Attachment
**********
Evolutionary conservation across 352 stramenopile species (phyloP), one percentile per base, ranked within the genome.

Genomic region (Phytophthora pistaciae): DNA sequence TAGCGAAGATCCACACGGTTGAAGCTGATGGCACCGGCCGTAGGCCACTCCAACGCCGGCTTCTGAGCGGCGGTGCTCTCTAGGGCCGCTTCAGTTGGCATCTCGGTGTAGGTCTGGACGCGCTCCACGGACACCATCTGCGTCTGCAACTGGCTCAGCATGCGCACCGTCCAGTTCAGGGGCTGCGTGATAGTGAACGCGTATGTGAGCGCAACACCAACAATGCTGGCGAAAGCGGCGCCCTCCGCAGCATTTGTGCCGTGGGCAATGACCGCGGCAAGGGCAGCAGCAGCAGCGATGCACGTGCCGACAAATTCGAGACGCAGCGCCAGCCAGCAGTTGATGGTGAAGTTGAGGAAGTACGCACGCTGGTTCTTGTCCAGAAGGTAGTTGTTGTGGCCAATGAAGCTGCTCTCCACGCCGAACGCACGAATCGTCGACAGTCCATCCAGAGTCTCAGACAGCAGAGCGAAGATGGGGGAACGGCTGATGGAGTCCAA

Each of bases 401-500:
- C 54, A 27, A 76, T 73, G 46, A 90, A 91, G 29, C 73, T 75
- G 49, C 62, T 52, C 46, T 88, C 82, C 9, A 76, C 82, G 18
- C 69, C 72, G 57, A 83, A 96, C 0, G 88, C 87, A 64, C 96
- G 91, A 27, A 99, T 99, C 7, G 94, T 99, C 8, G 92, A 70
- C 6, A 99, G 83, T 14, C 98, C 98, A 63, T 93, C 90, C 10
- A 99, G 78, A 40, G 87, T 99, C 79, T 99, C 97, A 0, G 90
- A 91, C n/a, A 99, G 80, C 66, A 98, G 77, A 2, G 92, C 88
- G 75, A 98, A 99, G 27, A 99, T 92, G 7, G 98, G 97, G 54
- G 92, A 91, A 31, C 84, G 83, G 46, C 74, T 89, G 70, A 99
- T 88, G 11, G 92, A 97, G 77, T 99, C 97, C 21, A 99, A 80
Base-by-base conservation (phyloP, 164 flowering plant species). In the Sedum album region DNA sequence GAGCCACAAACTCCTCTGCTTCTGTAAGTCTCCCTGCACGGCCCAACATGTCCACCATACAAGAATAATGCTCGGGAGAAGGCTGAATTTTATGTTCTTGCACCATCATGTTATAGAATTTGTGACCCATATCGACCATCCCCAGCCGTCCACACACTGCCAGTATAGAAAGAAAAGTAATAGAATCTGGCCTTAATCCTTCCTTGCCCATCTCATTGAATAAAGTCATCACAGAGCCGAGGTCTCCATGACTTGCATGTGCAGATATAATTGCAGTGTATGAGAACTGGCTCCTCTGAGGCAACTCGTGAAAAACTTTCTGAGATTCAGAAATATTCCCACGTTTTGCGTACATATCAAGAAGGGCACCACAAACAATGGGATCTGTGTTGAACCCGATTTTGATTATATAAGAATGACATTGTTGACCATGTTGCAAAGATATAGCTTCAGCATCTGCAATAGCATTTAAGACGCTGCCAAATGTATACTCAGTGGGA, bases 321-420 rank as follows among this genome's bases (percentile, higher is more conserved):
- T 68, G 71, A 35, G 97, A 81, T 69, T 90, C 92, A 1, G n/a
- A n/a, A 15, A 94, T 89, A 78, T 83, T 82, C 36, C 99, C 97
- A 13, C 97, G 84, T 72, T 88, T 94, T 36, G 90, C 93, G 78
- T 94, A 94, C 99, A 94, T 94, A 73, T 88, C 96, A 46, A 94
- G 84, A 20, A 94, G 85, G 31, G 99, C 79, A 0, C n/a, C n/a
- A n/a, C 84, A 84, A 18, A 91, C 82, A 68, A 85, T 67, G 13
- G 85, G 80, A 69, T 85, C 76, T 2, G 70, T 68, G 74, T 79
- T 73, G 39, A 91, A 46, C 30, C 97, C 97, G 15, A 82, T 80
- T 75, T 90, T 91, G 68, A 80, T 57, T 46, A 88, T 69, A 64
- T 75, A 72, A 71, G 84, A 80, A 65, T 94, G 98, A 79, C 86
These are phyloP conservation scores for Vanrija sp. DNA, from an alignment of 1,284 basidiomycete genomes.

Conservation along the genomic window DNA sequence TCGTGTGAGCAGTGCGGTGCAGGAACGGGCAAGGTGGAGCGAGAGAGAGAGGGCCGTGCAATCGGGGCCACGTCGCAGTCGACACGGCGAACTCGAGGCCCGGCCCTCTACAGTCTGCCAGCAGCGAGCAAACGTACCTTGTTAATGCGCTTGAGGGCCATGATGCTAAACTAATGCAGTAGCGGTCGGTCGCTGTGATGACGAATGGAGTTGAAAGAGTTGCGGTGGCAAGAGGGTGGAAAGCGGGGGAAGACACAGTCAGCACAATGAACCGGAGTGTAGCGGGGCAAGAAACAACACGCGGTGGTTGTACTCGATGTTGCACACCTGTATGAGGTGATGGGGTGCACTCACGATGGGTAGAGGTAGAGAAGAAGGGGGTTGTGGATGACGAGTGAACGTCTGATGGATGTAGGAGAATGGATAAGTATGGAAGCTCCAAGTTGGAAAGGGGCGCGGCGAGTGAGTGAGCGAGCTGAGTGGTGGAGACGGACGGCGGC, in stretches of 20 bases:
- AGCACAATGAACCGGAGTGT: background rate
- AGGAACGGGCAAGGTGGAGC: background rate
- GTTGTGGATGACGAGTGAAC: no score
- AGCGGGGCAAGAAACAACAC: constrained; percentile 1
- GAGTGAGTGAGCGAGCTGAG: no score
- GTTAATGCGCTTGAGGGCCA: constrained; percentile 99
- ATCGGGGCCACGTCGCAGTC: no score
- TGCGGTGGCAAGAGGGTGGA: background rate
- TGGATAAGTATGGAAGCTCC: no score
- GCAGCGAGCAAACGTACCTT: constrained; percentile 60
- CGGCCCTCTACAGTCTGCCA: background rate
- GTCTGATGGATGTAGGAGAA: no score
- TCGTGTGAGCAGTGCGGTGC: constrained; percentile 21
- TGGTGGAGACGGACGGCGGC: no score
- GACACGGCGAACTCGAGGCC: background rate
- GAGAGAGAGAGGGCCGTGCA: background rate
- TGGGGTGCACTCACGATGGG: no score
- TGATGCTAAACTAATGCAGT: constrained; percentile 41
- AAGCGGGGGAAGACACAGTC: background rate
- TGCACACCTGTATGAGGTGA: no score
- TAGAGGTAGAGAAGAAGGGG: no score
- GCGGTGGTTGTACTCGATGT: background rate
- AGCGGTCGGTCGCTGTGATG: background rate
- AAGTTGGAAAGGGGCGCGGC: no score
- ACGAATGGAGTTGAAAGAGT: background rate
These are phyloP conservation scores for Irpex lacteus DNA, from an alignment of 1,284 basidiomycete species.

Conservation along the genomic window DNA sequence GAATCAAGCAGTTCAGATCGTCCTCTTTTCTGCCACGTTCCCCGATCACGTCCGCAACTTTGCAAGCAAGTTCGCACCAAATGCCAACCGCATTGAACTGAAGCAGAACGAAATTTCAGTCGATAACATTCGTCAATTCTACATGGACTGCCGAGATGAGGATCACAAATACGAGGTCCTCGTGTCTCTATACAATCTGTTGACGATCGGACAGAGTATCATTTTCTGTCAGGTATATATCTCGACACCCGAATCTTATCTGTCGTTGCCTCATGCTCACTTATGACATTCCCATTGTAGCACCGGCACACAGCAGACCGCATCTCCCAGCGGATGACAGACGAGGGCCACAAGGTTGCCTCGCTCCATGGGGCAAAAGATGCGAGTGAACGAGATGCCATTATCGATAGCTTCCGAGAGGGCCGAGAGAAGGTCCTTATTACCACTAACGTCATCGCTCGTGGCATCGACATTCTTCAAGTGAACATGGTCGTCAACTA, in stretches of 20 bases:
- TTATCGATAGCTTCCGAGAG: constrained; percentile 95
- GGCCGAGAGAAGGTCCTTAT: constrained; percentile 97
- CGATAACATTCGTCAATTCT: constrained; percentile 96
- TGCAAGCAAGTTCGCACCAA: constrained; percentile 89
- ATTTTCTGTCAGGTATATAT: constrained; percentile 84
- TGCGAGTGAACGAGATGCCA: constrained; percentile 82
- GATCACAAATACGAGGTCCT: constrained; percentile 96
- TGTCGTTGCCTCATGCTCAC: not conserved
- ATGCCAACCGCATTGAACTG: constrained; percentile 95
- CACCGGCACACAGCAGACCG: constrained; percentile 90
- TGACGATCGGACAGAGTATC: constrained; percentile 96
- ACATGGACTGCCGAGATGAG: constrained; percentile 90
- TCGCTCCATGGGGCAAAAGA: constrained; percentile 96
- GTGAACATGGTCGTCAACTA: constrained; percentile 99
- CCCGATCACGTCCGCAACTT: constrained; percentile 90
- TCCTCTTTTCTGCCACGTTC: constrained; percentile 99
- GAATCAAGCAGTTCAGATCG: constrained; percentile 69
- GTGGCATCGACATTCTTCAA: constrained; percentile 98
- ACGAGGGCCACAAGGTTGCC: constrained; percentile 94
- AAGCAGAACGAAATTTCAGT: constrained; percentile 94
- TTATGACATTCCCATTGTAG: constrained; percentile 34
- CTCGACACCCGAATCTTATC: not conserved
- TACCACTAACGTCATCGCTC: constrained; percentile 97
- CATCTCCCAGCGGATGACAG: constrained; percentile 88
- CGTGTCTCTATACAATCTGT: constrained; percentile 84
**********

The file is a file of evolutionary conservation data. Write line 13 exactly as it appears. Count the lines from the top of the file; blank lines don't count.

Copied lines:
- T 88, G 11, G 92, A 97, G 77, T 99, C 97, C 21, A 99, A 80